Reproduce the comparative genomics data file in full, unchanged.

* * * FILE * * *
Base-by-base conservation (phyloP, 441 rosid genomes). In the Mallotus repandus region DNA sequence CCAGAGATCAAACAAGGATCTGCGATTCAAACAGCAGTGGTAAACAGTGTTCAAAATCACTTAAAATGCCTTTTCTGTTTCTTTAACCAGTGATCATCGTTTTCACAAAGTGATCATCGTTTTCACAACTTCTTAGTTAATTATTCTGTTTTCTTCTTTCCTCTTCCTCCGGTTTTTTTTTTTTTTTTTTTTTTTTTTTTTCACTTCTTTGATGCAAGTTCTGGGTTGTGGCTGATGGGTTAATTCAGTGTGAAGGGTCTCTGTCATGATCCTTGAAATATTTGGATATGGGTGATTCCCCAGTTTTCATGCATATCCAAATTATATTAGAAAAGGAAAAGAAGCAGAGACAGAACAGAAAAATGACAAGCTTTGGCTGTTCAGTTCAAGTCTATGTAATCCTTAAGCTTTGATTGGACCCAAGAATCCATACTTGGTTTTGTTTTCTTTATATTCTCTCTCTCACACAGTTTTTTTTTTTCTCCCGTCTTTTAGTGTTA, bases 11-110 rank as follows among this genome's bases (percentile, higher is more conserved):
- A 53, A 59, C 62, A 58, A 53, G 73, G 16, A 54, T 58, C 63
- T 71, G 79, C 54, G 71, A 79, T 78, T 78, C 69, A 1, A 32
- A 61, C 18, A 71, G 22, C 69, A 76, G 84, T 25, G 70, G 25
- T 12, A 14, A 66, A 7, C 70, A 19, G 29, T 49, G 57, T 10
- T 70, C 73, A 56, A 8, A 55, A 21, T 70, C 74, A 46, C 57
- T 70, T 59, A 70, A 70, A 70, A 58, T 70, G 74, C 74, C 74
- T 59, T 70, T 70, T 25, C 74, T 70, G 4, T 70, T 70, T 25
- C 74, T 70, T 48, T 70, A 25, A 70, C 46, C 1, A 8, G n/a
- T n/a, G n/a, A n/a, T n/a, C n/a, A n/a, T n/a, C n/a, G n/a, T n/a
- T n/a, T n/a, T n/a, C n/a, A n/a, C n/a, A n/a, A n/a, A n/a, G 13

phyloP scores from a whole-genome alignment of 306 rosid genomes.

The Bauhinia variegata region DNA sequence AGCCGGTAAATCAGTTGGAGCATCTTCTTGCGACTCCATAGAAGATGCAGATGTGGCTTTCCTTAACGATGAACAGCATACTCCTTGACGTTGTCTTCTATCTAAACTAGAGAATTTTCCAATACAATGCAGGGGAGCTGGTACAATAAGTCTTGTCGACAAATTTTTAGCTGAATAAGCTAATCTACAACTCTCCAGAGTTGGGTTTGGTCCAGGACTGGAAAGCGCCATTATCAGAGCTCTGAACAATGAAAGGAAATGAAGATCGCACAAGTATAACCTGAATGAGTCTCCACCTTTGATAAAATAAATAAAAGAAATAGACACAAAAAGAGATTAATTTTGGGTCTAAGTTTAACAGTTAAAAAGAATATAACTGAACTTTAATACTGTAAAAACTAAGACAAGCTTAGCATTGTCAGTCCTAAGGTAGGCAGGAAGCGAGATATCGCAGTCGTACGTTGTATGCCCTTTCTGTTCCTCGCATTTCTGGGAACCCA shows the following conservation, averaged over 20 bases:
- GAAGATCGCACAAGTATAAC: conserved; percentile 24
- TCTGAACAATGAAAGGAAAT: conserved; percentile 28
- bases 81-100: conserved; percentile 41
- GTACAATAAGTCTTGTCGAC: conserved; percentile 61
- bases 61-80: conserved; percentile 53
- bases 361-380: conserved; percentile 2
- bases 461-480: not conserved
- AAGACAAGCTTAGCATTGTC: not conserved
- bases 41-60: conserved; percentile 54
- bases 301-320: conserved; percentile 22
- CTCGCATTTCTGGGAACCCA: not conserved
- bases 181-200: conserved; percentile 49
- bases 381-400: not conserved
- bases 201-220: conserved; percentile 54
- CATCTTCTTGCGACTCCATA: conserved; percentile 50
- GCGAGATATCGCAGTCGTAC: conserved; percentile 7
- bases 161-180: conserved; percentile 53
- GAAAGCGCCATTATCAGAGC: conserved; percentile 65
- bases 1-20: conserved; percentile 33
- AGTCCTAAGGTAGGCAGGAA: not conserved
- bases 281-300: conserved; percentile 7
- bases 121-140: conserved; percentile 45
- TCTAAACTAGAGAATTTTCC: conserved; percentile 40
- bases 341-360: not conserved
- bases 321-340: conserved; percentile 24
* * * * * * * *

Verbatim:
Base-by-base conservation (phyloP, 441 rosid genomes). In the Mallotus repandus region DNA sequence CCAGAGATCAAACAAGGATCTGCGATTCAAACAGCAGTGGTAAACAGTGTTCAAAATCACTTAAAATGCCTTTTCTGTTTCTTTAACCAGTGATCATCGTTTTCACAAAGTGATCATCGTTTTCACAACTTCTTAGTTAATTATTCTGTTTTCTTCTTTCCTCTTCCTCCGGTTTTTTTTTTTTTTTTTTTTTTTTTTTTTCACTTCTTTGATGCAAGTTCTGGGTTGTGGCTGATGGGTTAATTCAGTGTGAAGGGTCTCTGTCATGATCCTTGAAATATTTGGATATGGGTGATTCCCCAGTTTTCATGCATATCCAAATTATATTAGAAAAGGAAAAGAAGCAGAGACAGAACAGAAAAATGACAAGCTTTGGCTGTTCAGTTCAAGTCTATGTAATCCTTAAGCTTTGATTGGACCCAAGAATCCATACTTGGTTTTGTTTTCTTTATATTCTCTCTCTCACACAGTTTTTTTTTTTCTCCCGTCTTTTAGTGTTA, bases 11-110 rank as follows among this genome's bases (percentile, higher is more conserved):
- A 53, A 59, C 62, A 58, A 53, G 73, G 16, A 54, T 58, C 63
- T 71, G 79, C 54, G 71, A 79, T 78, T 78, C 69, A 1, A 32
- A 61, C 18, A 71, G 22, C 69, A 76, G 84, T 25, G 70, G 25
- T 12, A 14, A 66, A 7, C 70, A 19, G 29, T 49, G 57, T 10
- T 70, C 73, A 56, A 8, A 55, A 21, T 70, C 74, A 46, C 57
- T 70, T 59, A 70, A 70, A 70, A 58, T 70, G 74, C 74, C 74
- T 59, T 70, T 70, T 25, C 74, T 70, G 4, T 70, T 70, T 25
- C 74, T 70, T 48, T 70, A 25, A 70, C 46, C 1, A 8, G n/a
- T n/a, G n/a, A n/a, T n/a, C n/a, A n/a, T n/a, C n/a, G n/a, T n/a
- T n/a, T n/a, T n/a, C n/a, A n/a, C n/a, A n/a, A n/a, A n/a, G 13

phyloP scores from a whole-genome alignment of 306 rosid genomes.

The Bauhinia variegata region DNA sequence AGCCGGTAAATCAGTTGGAGCATCTTCTTGCGACTCCATAGAAGATGCAGATGTGGCTTTCCTTAACGATGAACAGCATACTCCTTGACGTTGTCTTCTATCTAAACTAGAGAATTTTCCAATACAATGCAGGGGAGCTGGTACAATAAGTCTTGTCGACAAATTTTTAGCTGAATAAGCTAATCTACAACTCTCCAGAGTTGGGTTTGGTCCAGGACTGGAAAGCGCCATTATCAGAGCTCTGAACAATGAAAGGAAATGAAGATCGCACAAGTATAACCTGAATGAGTCTCCACCTTTGATAAAATAAATAAAAGAAATAGACACAAAAAGAGATTAATTTTGGGTCTAAGTTTAACAGTTAAAAAGAATATAACTGAACTTTAATACTGTAAAAACTAAGACAAGCTTAGCATTGTCAGTCCTAAGGTAGGCAGGAAGCGAGATATCGCAGTCGTACGTTGTATGCCCTTTCTGTTCCTCGCATTTCTGGGAACCCA shows the following conservation, averaged over 20 bases:
- GAAGATCGCACAAGTATAAC: conserved; percentile 24
- TCTGAACAATGAAAGGAAAT: conserved; percentile 28
- bases 81-100: conserved; percentile 41
- GTACAATAAGTCTTGTCGAC: conserved; percentile 61
- bases 61-80: conserved; percentile 53
- bases 361-380: conserved; percentile 2
- bases 461-480: not conserved
- AAGACAAGCTTAGCATTGTC: not conserved
- bases 41-60: conserved; percentile 54
- bases 301-320: conserved; percentile 22
- CTCGCATTTCTGGGAACCCA: not conserved
- bases 181-200: conserved; percentile 49
- bases 381-400: not conserved
- bases 201-220: conserved; percentile 54
- CATCTTCTTGCGACTCCATA: conserved; percentile 50
- GCGAGATATCGCAGTCGTAC: conserved; percentile 7
- bases 161-180: conserved; percentile 53
- GAAAGCGCCATTATCAGAGC: conserved; percentile 65
- bases 1-20: conserved; percentile 33
- AGTCCTAAGGTAGGCAGGAA: not conserved
- bases 281-300: conserved; percentile 7
- bases 121-140: conserved; percentile 45
- TCTAAACTAGAGAATTTTCC: conserved; percentile 40
- bases 341-360: not conserved
- bases 321-340: conserved; percentile 24